Justin Stone's creekbed

songs, prayers, poetry, stories, art, photographs, moving pictures, fondnesses, tall-tales and meditations

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Location: missouri, el paso

The Anterior Insula and Hwy W

Thursday, April 20, 2006

glisten,
the sky is wet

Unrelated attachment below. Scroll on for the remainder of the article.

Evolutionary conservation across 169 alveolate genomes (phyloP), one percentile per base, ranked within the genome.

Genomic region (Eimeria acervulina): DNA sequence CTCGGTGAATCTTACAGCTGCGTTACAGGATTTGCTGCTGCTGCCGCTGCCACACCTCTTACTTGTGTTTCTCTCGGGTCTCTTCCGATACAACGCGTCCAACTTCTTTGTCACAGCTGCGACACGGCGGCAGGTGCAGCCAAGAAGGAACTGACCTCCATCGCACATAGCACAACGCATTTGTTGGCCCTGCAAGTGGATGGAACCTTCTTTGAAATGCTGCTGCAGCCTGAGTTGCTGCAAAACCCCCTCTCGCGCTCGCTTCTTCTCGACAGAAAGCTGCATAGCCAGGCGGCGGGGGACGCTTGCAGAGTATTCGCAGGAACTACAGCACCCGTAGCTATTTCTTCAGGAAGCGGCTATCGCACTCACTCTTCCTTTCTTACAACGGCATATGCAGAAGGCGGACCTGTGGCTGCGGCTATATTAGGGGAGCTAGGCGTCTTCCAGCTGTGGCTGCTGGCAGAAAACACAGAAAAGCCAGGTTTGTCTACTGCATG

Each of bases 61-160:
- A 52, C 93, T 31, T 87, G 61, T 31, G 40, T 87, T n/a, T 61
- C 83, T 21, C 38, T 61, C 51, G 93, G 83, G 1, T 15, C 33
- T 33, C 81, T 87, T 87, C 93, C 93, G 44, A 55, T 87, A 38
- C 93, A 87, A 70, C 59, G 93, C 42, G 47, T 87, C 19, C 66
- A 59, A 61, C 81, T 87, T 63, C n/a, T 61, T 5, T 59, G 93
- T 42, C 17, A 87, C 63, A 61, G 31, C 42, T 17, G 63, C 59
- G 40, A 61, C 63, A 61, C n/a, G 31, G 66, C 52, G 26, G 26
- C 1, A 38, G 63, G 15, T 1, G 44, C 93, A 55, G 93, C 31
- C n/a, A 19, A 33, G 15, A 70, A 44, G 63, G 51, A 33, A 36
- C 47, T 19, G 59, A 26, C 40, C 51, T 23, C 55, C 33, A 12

The south, oh yes, the south, I wonder about the south in all its burden, brutality and brilliance, I wonder about courtroom dramas and insects, about vision being shone unto folks. Visions of Razorback! Great Spanish Galleons! Sharks swimming down from the sky amidst sheets of torrential rain and screaming winds! All of the buildings are to be torn down, their ghosts to be resurrected and inspired, and we will be inhabited, sad and beautiful. Oh yes, the south. You know what feels so good? Becoming stranded. Relief and abandon. As in creeks that tell story and hummingbird ballets and fountains speaking baths drawn in great tiled rooms. The ceiling fan whispers mosquito to me. I wander about, setting buckets in the rain and watching drops glide from leaves. I wonder about spending a lifetime in that lambent shimmer. I have gone back home, hung two lanterns on the porch and set myself down into the porchswing at this very moment tomorrow morning in light years and who calls that a year? And the sparse office of an old doctor who leans against his desk and scumbles, and he's filling out a prescription, is it meant for me? And he's gazing out the window laughing at a joke wholly internal and I am earthwhile confused as he moves floating to the medicine cabinet and the light changes abruptly and perspective and we are in long shot, long thin and suffocating, shooting the scene in short breaths, leaving untouched the front of the frame and so this space rests between our worlds and I am sitting on the edge of the bed, legs dangling, arms braced to either side and paper crinkles between me and the mattress in this country doctor's office that is shrinking with the thought, and I barely seem to be breathing, drenched in a thin, white t-shirt, a t-shirt clinging to my body by sweat, it is not the heat that will kill you it is the humidity. Fade to black. A radio plays, distant and close, the sound of a small portable radio you can just hear muffled in an adjacent room and we are listening to a ballad of small butterflies. Fade in. The morning following rain, and our world is saturated, awet, the sense is one of glistening and we are in medium close-up on a porchswing swinging empty framed by rich deep green forest in the background beyond a stretch of close-cut lawn, forest breathing and exuding, and we can just make out now the sound of a conversation rising into life, one-sided, a conversation into telephone just inside the house from the porch and we know it to be conversation though the words are unintelligible, understood language of foreign origin but we have little time to grasp this notion because the conversation fades and we hear only the world glistening beyond this porch and porchswing swinging empty strung from chain and then eventually that too fades.